Case counts in New York City’s school system have moved steadily upward, too. The daily average of new cases reported last week in the public school system was 1,216, raising alarm among some parents.
“The health and safety of our students and staff is our top priority,” Jenna Lyle, a spokeswoman for the Department of Education, said in a statement. “We will continue to follow the science and adjust if needed, putting the health and safety of our students and staff first.”
Known cases are far lower than they were during the winter, when the state was first struck by the highly contagious variant of the virus, Omicron, and cases in city schools reached around 14,000 in January.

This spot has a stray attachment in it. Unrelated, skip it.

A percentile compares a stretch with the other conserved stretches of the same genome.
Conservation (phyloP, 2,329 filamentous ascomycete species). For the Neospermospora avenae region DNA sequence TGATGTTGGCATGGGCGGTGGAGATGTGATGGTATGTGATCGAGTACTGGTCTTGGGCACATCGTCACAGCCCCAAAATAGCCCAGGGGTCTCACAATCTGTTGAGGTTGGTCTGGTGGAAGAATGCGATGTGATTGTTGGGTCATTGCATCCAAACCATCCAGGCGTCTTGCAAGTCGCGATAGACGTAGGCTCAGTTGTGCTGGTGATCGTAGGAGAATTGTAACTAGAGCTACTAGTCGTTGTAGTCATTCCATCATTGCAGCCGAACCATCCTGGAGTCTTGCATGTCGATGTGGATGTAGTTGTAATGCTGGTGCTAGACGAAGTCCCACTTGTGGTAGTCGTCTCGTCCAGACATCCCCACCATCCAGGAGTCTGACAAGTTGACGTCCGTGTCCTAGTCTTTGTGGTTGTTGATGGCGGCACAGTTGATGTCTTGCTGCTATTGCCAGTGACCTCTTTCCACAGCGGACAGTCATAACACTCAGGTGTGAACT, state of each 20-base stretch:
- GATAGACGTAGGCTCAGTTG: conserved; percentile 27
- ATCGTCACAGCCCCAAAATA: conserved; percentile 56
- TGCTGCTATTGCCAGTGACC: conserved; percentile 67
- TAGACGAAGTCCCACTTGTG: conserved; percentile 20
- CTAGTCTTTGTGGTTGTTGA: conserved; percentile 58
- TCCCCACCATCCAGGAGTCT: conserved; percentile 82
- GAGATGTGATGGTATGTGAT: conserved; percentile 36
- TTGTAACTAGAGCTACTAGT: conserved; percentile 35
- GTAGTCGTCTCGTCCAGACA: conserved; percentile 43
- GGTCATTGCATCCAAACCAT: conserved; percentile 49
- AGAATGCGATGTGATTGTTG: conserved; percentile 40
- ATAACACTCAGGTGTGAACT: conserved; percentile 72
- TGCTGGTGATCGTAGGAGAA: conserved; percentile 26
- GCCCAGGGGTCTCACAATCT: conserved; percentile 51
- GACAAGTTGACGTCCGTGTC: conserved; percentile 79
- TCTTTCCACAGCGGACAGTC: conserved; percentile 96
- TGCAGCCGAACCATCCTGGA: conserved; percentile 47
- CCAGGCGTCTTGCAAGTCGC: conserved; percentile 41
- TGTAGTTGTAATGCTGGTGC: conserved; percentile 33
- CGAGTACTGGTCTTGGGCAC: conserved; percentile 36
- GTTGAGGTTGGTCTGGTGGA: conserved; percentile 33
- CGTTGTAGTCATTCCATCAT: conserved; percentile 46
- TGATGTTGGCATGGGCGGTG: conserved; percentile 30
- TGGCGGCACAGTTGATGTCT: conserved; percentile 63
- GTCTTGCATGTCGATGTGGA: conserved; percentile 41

However, Denis Nash, an epidemiologist at the CUNY Graduate School of Public Health, noted that testing is much lower than it once was. And widely used home tests are not usually reported. Both factors mean that case numbers could be much higher than the official counts.
About 77 percent of people are fully vaccinated in the state, a figure that rises to 79 percent in New York City. Covid-19 treatments available to certain at-risk populations may also be reducing the number of serious cases and keeping hospitalization rates relatively low.
“We have very good vaccination coverage and, although booster coverage hasn’t been so great, it’s been stable for a while,” said Dr. Nash.
“I think that we don’t yet know if we could absorb a big surge in transmission without seeing a substantial increase in hospitalizations and deaths,” he added.
If hospitalizations and deaths begin to rise quickly, government officials should consider “some reinstatement of measures to protect New Yorkers,” Dr. Nash said.
Emma G. Fitzsimmons contributed reporting.